Stupidly I was too engrossed with what was going on on-sceen to remember to peer round and check what the game was running on - I think it was a PC, with a 360 pad plugged in. That's pretty normal for demonstrating early code, because they tend to get the console controls ironed out first, but still don't have the game running well enough on the console itself yet.
The only question I could ask is does it feel like a PC game?
Good question. For the most part, yes - the basic movement and viewpoint system are just like Rainbow Six: Vegas, and that feels very much at home on PC, to me. The very cinematic, third-person melee kills, though, are a little more reminiscent of games like Manhunt which feel primarily console focused. And the inventory we saw, while probably just a placeholder, was a crossbar-type menu clearly designed with a gamepad's directional nudges in mind. These are pretty minor things, I think so long as the mouse movement is nice and responsive, it'll feel like a PC game.
Original score by...
BTW, can anyone confirm or deny if they will keep the original theme music? Who is handling the sound track?
I asked the lead audio director Steve Szczepkowski whether the original theme would be in there: "If I get my way, it will be present in the game in some form, I don't know what yet - unfortunately it's not totally my call. I'm gonna fight and push as much as I can."
The game's music will be by the same guy who scored the trailer, Michael McCann. People loved the trailer music so much - myself included - that Eidos Montreal have actually released it as a standalone track. Here's the direct download - it's ace.
Hard to kill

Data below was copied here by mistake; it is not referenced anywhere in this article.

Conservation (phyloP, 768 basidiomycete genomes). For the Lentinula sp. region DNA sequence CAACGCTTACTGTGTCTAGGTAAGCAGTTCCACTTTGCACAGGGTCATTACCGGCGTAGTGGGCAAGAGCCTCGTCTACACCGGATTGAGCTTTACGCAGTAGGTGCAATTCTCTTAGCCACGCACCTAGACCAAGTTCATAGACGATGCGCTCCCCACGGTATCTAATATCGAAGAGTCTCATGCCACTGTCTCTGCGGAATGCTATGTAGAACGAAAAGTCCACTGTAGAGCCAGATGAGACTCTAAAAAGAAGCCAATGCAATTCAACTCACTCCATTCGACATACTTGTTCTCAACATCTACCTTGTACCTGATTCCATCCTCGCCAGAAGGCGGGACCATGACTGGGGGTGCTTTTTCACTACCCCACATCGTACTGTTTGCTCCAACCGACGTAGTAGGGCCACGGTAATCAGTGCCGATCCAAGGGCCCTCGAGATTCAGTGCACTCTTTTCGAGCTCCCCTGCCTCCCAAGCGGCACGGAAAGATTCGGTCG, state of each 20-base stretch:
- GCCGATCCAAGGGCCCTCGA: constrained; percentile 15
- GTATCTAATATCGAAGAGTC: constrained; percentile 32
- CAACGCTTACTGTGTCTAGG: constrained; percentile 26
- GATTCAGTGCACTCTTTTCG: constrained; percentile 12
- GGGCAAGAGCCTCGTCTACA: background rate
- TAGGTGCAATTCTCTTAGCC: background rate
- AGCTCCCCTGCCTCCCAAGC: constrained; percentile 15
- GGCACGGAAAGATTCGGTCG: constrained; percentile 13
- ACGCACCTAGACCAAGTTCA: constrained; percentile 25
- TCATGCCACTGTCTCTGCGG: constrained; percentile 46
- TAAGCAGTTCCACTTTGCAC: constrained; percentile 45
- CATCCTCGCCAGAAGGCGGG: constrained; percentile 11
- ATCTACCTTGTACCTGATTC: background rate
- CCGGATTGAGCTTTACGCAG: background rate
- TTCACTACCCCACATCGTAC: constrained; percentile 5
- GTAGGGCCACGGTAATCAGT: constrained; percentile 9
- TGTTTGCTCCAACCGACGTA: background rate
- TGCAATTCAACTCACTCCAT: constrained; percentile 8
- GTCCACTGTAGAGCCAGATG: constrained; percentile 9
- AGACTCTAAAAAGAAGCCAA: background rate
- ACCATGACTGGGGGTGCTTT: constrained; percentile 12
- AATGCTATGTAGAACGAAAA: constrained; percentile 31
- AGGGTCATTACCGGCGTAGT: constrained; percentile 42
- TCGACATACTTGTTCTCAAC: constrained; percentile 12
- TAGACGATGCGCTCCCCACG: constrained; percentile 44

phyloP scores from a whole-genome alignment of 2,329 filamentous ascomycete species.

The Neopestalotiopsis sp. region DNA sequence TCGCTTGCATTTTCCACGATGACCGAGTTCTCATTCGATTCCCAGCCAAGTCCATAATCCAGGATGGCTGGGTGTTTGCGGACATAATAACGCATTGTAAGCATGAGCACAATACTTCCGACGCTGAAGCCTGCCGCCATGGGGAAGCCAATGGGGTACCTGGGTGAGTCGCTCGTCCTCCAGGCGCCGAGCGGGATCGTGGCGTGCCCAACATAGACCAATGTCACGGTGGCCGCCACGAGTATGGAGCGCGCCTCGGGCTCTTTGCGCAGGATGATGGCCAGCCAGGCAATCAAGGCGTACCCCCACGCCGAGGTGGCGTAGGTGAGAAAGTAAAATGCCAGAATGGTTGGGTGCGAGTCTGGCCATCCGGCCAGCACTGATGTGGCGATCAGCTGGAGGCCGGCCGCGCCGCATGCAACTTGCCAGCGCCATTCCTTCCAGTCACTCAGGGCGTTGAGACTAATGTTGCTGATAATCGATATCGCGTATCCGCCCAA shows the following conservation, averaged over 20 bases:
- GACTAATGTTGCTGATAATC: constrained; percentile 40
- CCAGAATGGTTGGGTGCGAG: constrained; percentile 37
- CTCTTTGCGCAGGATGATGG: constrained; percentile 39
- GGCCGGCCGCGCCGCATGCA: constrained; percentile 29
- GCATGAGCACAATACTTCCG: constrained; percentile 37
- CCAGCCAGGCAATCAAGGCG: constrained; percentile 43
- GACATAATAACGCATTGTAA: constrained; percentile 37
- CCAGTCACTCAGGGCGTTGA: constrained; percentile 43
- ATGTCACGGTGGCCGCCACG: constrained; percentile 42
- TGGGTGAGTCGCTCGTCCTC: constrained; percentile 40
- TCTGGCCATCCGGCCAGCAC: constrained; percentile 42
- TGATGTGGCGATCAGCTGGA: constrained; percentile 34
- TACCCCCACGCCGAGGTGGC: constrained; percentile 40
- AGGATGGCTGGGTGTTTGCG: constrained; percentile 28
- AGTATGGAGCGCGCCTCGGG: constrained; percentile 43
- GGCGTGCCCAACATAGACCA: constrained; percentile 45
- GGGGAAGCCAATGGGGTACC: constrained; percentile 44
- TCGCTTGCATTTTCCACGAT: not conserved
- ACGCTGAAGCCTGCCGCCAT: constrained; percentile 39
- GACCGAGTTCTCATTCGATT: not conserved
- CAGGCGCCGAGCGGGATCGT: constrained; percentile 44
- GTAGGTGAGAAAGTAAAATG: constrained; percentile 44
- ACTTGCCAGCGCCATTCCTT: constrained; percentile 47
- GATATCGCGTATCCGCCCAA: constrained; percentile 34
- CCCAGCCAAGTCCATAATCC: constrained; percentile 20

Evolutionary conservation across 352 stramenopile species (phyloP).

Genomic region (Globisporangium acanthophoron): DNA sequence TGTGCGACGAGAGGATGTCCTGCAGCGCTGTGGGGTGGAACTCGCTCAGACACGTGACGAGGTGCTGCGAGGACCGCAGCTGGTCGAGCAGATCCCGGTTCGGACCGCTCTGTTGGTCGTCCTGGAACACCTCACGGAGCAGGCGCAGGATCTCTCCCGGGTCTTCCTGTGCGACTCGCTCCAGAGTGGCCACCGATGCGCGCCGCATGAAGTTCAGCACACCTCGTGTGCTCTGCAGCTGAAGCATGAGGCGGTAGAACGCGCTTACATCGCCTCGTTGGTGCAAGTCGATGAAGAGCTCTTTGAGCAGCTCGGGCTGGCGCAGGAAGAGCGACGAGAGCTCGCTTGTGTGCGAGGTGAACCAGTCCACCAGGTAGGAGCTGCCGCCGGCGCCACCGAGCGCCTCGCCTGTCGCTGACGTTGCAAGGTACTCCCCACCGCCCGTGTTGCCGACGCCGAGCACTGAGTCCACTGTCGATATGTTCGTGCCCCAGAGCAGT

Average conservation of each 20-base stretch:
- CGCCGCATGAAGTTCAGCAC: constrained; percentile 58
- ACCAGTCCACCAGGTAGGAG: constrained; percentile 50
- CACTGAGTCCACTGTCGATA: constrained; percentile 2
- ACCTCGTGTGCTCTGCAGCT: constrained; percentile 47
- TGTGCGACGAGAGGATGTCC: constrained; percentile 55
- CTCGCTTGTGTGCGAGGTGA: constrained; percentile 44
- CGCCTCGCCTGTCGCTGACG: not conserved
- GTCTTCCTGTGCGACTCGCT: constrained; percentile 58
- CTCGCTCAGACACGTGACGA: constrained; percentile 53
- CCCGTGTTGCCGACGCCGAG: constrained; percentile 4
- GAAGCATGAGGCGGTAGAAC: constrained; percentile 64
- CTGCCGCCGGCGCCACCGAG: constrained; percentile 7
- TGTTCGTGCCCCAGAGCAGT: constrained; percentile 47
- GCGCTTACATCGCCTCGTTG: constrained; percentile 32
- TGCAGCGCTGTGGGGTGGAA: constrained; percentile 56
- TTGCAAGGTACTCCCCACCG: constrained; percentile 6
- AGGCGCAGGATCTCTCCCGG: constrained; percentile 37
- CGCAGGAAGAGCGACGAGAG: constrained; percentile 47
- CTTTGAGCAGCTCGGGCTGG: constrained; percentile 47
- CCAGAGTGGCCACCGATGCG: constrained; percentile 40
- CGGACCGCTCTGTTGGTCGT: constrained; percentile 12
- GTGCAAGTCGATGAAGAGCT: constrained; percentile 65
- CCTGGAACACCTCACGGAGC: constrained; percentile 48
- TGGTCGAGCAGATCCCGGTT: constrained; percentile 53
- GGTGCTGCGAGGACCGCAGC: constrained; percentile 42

One thing that bothered me about DX2 was the way they said no character was going to be magically invincible, like they were in DX1. But they just made it that you could never get to a person while they were still important. So, how is DX3 going to handle it?
I don't know whether they're invincible or otherwise protected, but I did get to see a critical character, and they weren't stuck behind unbreakable glass or just out of reach. You get to talk to them face to face.
oh sweet question time! Will DX3 provide drivable vehicles? weapon customization? and will your character be accompanied by other soldiers or is it always solo?
I didn't ask specifically, but I'd very very surprised if there were drivable vehicles in the game. I also doubt you fight alongside AI allies for any length of time, because it's not really what Deus Ex is about. Apart from that bit with Miguel. Sniff. Miguel, so brave, so obedient.
But as for weapon customisation: absolutely. Weapon mods are things you buy, like in the first game, and they can be incremental upgrades to a weapon's accuracy or power, or they can offer whole new targeting modes. The example we got to see in action was a lock-on system for the rocket launcher: acquire a target and your missiles will home into it when you fire. Deus Ex 1's GEP gun had this built in, but your Heavy Weapons skill had to be pretty high before the lock-on time got reasonable.
Thanks for all the questions, everybody. If you still have something burning to ask, chuck it in the comments here and I'll do my best to get to it. Hope you've enjoyed Deus Ex week, cheers for reading.